6 – Related Arts & Derivatives of Judo
As referenced in Wikipedia – Excerpt
Related arts and derivatives
Kano Jigoro’s Kodokan judo is the most popular and well-known style of judo, but is not the only one. The terms judo and jujutsu were quite interchangeable in the early years, so some of these forms of judo are still known as jujutsu or jiu-jitsu either for that reason, or simply to differentiate them from mainstream judo. From Kano’s original style of judo, several related forms have evolved—some now widely considered to be distinct arts:
- Brazilian Jiu-Jitsu: In 1914, Mitsuyo Maeda introduced judo to Brazil. Maeda taught judo to Carlos Gracie (1902–1994) and others in Brazil. The Gracie family named their development of judo ‘Brazilian Jiu-Jitsu’. This style emphasized the newaza aspects of judo and retains many of the kansetsu waza that were subsequently prohibited in competitive judo. Brazilan jiu-jitsu was popularized worldwide following its success in high profile mixed martial arts tournaments in the 1990s.
- Kosen judo (高專柔道?): Sometimes erroneously described as a separate style of judo, Kosen Judo is a competition rules set of Kodokan Judo that was popularized in the early 20th century for use in Japanese Special High Schools Championships held at Kyoto Imperial University. The word “Kosen” is an acronym of Koto Senmon Gakko (高等専門学校?, literally “Higher Professional School”). Kosen Judo’s focus on newaza has drawn comparisons with Brazilian Jiu-Jitsu.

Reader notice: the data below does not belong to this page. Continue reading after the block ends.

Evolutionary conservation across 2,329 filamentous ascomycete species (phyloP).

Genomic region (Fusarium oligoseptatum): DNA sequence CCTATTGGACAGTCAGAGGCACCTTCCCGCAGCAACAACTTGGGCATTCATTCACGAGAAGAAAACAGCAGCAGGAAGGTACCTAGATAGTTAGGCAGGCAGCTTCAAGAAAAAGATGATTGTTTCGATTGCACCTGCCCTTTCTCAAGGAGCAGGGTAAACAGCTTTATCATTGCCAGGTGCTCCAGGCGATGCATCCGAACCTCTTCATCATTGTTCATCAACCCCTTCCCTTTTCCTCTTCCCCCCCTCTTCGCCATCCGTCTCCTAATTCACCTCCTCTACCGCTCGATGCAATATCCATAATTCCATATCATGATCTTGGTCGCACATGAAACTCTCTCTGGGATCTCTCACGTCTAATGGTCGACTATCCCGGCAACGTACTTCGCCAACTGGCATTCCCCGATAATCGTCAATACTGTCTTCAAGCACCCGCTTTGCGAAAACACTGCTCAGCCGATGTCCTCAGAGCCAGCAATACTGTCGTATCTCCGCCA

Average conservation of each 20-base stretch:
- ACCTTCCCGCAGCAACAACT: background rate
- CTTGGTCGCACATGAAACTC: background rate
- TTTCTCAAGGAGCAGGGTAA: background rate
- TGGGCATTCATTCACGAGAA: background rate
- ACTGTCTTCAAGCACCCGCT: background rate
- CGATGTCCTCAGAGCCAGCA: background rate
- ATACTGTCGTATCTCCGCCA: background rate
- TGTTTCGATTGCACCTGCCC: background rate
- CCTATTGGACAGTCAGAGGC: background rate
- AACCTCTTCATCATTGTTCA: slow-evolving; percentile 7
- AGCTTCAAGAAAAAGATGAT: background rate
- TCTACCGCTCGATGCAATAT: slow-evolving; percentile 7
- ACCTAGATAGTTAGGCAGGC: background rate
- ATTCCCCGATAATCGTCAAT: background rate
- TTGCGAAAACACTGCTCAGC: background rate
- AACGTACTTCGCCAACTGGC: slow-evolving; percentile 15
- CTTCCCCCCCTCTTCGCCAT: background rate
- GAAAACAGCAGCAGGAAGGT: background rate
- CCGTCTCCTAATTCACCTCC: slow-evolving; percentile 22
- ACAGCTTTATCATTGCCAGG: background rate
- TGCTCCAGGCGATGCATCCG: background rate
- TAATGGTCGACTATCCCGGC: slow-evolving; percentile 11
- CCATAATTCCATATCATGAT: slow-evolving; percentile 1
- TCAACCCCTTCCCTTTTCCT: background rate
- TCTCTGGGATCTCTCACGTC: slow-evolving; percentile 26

- Russian judo: This distinctive style of judo was influenced by Sambo. It is represented by well-known coaches such as Alexander Retuinskih and Igor Yakimov, and mixed martial arts fighters such as Igor Zinoviev, Fedor Emelianenko and Karo Parisyan. In turn, Russian judo has influenced mainstream judo, with techniques such as the flying armbar being accepted into Kodokan judo.
- Sambo (especially Sport Sambo): Vasili Oshchepkov was the first European judo black belt under Kano. Oshchepkov went on to contribute his knowledge of Judo as one of the three founders of Sambo, which also integrated various international and Soviet bloc wrestling styles and other combative techniques. Oshchepkov died during the political purges of 1937. In their History of Sambo, Brett Jacques and Scott Anderson wrote that in Russia “judo and SOMBO were considered to be the same thing”—albeit with a different uniform and some differences in the rules.